ABW on the move
Annual bluegrass weevil activity is starting to pick up now, as our spring temperatures begin to warm up. Adults have moved out of their overwintering sites and have been active in the usual places for the past 10 days or so. All the plant phenological indicators that we normally use to time an insecticide to target adults are present in most parts of southern New England. Forsythia have progressed from "half green - half gold" to noticeable green, eastern red bud is in full bloom, and dogwoods have reached full bloom in many locations.
As many of you know, we receive turf samples from six golf courses for the Weevil Trak program each week. Two of those samples (from near Albany NY and Springfield MA) contained tiny larvae this week! So some of the earliest adults went ahead and got on with the business at hand, mating and reproducing. I personally believe that most of the adults are just nearing reproductive maturity and will be laying eggs soon.
So it is time to make your "adulticide" application early next week, if you have not already done so. The reason I am suggesting that you wait is that the current weather forecast is calling for more than an inch of rain falling on Friday into Saturday. Even though the kinds of products you would be using (pyrethroid or chlorpyrifos) are tightly bound to organic matter, it makes no sense to apply them when you know heavy rain is coming. So let conditions dry out a little bit and make the application early next week (the week of 8 May).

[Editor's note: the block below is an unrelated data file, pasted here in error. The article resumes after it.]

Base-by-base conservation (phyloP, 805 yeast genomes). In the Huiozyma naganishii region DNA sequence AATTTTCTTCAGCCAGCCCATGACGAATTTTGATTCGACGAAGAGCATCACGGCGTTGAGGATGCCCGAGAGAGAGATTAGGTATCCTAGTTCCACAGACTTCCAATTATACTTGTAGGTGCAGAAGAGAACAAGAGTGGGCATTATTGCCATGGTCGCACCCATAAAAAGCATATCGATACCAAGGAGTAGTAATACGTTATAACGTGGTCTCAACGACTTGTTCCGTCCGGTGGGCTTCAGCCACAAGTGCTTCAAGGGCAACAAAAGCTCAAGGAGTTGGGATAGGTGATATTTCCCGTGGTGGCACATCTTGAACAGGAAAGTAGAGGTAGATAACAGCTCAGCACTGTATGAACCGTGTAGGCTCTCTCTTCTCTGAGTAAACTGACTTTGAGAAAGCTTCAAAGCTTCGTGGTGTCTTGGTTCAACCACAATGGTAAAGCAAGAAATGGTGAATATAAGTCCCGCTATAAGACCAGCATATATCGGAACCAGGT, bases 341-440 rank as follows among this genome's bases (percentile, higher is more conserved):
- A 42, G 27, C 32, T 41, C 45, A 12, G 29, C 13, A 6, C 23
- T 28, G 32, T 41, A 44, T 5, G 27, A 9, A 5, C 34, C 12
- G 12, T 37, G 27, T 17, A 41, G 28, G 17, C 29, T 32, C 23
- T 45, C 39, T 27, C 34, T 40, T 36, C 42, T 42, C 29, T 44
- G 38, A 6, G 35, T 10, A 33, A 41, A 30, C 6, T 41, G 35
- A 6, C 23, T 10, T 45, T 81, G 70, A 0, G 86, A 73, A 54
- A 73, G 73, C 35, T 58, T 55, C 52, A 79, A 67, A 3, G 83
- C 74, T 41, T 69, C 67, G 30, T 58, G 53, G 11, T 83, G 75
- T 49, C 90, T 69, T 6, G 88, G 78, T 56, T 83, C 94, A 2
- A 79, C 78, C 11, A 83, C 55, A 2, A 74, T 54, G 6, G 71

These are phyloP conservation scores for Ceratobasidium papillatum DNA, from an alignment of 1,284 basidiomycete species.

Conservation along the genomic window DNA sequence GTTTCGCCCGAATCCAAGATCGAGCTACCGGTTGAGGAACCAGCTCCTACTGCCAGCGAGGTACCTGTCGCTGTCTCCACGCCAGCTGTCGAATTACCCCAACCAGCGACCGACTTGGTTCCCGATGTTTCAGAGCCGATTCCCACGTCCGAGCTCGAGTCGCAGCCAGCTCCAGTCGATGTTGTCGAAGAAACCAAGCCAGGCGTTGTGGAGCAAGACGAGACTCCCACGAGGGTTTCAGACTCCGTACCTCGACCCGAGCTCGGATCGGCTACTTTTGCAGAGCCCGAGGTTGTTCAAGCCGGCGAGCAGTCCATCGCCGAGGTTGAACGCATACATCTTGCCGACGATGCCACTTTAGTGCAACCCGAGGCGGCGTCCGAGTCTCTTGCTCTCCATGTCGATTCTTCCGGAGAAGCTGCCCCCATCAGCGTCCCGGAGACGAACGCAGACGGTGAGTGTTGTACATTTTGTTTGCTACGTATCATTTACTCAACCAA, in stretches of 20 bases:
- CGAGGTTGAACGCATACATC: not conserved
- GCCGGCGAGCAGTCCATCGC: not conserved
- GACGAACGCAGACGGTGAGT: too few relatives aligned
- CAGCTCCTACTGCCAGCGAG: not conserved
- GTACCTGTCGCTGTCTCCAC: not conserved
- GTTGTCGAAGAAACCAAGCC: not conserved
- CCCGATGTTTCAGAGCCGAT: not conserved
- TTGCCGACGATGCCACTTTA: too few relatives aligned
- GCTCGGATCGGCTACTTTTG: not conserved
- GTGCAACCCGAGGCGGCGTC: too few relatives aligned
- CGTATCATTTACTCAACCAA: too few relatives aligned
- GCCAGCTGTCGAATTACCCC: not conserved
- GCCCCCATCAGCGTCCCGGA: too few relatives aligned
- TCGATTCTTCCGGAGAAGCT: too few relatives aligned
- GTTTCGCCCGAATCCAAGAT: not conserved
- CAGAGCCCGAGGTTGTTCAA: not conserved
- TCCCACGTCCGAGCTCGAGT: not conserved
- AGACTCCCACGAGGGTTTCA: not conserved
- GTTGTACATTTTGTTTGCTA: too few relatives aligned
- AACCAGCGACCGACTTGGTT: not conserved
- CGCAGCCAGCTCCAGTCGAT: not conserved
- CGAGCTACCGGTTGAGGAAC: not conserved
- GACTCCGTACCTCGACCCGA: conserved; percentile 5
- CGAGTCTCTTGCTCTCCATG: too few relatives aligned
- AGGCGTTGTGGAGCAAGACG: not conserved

As Ben McGraw notes, one of the goals of the spring adulticide application is to eliminate a significant number of adults during the time when they are laying eggs. This functionally reduces the "window" of larvae hatching. If the emergence of larvae is somewhat synchronized, subsequent applications can be timed and targeted much more effectively.
Green June beetles!!!
My neighbor brought a coffee can of soil over to the house the other day, loaded with very large (1 to 1.5 inch long) white grubs. The neighbor had collected the grubs from the compost pile. The grubs were very healthy and were moving around on their backs. They appear to be green June beetle (Cotinus nitida) grubs. This species is common throughout the eastern United States and has been reported from southeastern New York state and Long Island, as well as southwestern Connecticut. These grubs appeared to be very comfortable in their surroundings, and it makes me think there are likely more of them getting established in Massachusetts.
They can be a pest of any kind of turf setting, including lawns, sports fields, golf courses, cemeteries, and parks.
Green June beetle (GJB) have a life cycle that is quite similar to that of other annual white grubs. Adults are active for three or four weeks in early summer, and feed on overripe fruits. The grubs are active from late July through fall, and again in the spring before pupating in June. They often come to the surface at night to feed on dead and decaying organic matter. They produce noticeable burrows as they crawl to the surface, and often leave mounds of soil (2 -3 inches in diameter) in the opening of the vertical burrow. They don't usually feed directly on turf roots, but can cause considerable mechanical damage as they knock roots and root hairs off the plant. They also can cause damage to young corn, oats, and alfalfa, especially in fields that use manure as a fertilizer.
No need to panic yet - but keep your eyes open and let us know if you see any larvae that are moving around on their backs! I am wondering how well established GJB might be in Massachusetts.
Green June Beetle Primer:
- Green June beetle larvae move about on their backs. There is a series of short stiff spines along each segment on the "backside", which helps the grub move through soil.
- Their legs are much smaller than you would expect for the size of the grub.
- There is a distinct brown sclerotized plate just a little behind the head.
- The tail end is usually a little "fatter" than the head end.
Submitted by: Dr. Pat Vittum